Date of Award
Doctor of Philosophy (PhD)
Dr. John R. Platt
When tones comprised of six octave-related harmonics are placed in pairs, where the two tones are separated by a tritone, some subjects perceive the direction of pitch change from the first to the second tone as ascending, while other subjects perceive it as descending. This is the basis for what is currently labeled the Tritone Paradox.
The Tritone Paradox was investigated in a set of four experiments that made use of different experimental procedures that employed a 0 - 750 ms silent interval between tones in a trial-pair, different methods of stimulus presentation (i.e. open air or earphone) and 125 - 500 ms stimulus durations. Major emphasis was placed on the implementation of a standardized experimental procedure and the use of a standardized method of analyzing results in a Tritone Paradox experiment. To this end, an analysis method was designed using circular statistics, which resulted in a truly objective method of analyzing and classifying subjects while making use of all subject data. Analyses indicated that peak-pitch class was highly correlated with the angle of a mean vector (AMV) and that the depth of a profile was correlated with the length of a mean vector (LMV). The AMV and LMV may be combined to produce a single summary measure for a subject's performance.
Two modes of responding employed by subjects were identified. Profiles generated using a spectral-envelope-controlled mode of responding are characterized by judgments of tones under one envelope being close to 180° out of phase with judgments made under a spectral envelope centered one half octave away from the other. Profiles generated using a pitch-class-controlled mode of responding are characterized by judgments of tones under one spectral envelope closely resembling judgments of tones made under a spectral envelope centered a tritone away from the first spectral envelope.
Angular-Separation analysis details the difference between the AMV for two separate profiles generated by a subject. This analysis technique is a fast, reliable method for indentifying individual differences in mode of responding between subjects. Angular-Separation analyses were used to verify the presence of 'spectral-envelope-controlled' subjects, which were first described in detail by Repp (1994). These subjects appeared in significant proportions in all conditions. Based on the results of these analyses, the traditional practice of using a single-averaged profile to describe a subject has been questioned. Such a profile does not adequately describe the performance of a subject using a spectral-envelope-controlled mode of responding. The single-averaged profile masks the differences between these subjects and those using a 'pitch-class-controlled' mode of responding, which are the subjects typically described in the literature. Results of the Angular-Separation analysis across Experiments 1 - 4 showed similar proptions of subjects using a pitch-class-controlled or a spectral-envelope-controlled mode of responding. Evidence was found to indicated that the largest proportion of subjects using pitch-class-controlled mode of responding was observed in an experimental condition that used 125-ms stimuli with no silent interval between tones in a pair. Evidence was also found to indicate that the largest proprtion of subjects using a spectral-envelope-controlled mode of responding was observed in an experimental condition that employed 500 ms stimuli with a 500 ms silent interval between tones in a trial pair. It therefore appears that the duration of tones and the duration of a silent interval between tones in a trial pair will influence the mode of responding adopted by a subject in a Tritone Paradox experiment.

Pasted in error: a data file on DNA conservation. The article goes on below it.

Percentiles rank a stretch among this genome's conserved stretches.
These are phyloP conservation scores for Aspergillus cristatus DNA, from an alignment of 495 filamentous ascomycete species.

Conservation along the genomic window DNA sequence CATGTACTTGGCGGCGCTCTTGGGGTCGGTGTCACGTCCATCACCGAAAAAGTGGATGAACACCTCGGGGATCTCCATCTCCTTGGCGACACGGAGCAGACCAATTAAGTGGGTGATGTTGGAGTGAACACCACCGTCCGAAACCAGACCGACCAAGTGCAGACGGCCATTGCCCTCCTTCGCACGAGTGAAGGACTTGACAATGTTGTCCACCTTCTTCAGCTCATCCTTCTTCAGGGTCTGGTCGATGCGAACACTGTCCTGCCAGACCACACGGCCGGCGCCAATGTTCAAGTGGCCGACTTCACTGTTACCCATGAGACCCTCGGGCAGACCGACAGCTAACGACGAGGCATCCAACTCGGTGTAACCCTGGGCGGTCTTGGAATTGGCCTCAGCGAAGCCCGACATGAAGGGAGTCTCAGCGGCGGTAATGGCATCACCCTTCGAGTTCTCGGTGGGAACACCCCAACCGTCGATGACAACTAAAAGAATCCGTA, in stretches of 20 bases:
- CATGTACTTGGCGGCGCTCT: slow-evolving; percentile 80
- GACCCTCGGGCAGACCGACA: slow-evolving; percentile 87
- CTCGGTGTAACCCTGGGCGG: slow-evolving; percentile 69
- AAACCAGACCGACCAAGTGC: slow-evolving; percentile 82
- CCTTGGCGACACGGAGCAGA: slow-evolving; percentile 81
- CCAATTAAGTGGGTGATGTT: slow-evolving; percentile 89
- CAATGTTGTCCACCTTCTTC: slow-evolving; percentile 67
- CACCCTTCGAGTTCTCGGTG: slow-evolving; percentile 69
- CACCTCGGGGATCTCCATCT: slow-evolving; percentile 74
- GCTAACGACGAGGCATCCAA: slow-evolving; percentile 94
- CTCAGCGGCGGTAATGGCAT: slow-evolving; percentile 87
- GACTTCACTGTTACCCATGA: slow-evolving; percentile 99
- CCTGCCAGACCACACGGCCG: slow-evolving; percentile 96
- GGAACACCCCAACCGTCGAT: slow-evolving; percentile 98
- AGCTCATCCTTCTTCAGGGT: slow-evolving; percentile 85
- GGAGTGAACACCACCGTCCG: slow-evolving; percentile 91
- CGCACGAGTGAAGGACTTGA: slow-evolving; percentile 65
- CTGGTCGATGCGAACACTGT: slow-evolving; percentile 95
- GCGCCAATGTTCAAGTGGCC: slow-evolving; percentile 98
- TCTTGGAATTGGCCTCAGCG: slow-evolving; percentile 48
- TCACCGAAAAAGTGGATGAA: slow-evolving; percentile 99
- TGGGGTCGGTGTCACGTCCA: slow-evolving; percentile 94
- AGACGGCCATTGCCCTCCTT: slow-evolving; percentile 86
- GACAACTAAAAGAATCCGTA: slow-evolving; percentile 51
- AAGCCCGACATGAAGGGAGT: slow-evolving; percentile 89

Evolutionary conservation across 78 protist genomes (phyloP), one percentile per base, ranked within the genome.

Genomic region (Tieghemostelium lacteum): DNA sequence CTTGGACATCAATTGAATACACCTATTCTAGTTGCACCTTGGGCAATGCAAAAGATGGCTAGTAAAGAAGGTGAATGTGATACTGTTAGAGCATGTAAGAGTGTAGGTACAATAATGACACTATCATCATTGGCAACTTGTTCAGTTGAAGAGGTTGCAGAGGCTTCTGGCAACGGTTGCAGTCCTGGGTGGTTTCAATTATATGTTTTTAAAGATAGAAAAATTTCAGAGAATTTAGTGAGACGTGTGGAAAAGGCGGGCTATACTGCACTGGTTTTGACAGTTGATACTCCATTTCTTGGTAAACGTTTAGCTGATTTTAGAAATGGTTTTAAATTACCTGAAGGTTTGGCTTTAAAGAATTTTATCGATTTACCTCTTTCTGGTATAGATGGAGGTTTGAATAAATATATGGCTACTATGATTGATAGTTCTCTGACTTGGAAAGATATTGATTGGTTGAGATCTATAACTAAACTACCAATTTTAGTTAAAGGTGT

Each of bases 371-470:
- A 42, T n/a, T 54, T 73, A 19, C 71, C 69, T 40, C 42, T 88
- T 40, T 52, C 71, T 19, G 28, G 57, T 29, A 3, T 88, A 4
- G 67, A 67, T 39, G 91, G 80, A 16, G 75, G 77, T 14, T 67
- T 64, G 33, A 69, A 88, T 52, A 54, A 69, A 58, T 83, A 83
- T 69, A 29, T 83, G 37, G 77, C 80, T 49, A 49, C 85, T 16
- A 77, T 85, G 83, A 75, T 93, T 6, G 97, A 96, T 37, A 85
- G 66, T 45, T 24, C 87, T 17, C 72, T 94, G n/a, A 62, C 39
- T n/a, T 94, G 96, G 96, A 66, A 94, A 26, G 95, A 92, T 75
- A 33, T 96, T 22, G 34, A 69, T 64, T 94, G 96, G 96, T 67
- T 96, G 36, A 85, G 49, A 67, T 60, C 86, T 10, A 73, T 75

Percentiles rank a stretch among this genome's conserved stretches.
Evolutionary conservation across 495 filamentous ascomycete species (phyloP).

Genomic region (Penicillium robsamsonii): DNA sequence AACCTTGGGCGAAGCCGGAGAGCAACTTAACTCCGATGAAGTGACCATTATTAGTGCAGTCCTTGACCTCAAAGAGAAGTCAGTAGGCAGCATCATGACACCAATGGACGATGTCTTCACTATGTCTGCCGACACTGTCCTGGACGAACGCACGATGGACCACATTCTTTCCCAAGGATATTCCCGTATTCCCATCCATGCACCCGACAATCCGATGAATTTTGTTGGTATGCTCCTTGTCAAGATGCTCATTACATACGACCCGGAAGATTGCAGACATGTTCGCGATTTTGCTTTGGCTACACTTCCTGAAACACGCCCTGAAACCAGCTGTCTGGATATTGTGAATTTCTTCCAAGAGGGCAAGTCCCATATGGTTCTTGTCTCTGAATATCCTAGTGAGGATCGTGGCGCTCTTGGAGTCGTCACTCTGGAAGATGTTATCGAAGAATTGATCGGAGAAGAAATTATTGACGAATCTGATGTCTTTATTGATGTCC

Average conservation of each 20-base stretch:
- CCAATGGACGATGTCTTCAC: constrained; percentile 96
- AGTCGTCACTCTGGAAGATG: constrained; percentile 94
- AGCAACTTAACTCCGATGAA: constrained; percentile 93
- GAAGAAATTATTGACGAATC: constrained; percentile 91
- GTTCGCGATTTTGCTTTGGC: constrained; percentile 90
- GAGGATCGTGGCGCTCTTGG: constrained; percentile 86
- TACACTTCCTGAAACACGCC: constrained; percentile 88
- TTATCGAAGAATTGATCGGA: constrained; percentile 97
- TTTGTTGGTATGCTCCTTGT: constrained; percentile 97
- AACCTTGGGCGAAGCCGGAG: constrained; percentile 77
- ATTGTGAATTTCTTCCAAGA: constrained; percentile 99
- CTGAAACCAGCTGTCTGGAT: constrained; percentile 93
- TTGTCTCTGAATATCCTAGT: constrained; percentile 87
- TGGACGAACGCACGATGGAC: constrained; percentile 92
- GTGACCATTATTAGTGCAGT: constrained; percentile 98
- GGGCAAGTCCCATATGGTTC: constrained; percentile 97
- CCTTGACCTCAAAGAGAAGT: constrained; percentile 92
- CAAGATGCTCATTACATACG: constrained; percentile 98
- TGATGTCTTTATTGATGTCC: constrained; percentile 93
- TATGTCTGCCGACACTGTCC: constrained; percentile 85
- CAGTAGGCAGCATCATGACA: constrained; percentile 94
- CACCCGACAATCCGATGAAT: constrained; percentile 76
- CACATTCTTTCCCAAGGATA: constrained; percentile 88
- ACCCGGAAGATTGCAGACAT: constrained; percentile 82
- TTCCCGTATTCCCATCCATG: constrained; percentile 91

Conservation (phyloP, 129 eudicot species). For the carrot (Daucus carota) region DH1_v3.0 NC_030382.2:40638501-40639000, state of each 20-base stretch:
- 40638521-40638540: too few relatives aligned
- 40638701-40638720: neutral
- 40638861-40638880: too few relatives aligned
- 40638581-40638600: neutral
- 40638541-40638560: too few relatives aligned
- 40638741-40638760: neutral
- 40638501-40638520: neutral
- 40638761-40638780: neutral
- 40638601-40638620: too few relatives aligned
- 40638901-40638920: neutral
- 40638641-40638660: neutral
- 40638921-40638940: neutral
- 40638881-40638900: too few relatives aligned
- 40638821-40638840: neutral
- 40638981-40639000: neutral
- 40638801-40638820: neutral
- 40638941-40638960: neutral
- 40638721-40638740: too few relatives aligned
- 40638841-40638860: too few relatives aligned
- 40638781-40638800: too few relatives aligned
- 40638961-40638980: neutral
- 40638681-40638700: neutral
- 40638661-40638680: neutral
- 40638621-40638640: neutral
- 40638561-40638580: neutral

The pure-tone pre-test, desribed in the literature as a subject selection tool, was investigated and results indicate that performance on such a pre-test does not predict how consistent a subject's performance will be in a Tritone Paradox task. Although mean LMV decreased as pre-test error scores increased, there was no significant correlation found between individual subjects' error scores and LMV values. This pre-test, however, has some value in predicting some subjects' mode of responding. The vast majority of subjects with three or more errors on a pure-tone pre-test produced profiles that were classified as spectral-envelope controlled. These reults suggest that the bulk of those subjects eliminated in past Tritone Paradox experiments that emploted a pure-tone pre-test, may have been subjects who were far more likely to use spectral-envelope controlled mode of responding.
Gerhardt, Kris, "The Tritone Paradox: An Experimental and Statistical Analysis" (2002). Open Access Dissertations and Theses. Paper 1011.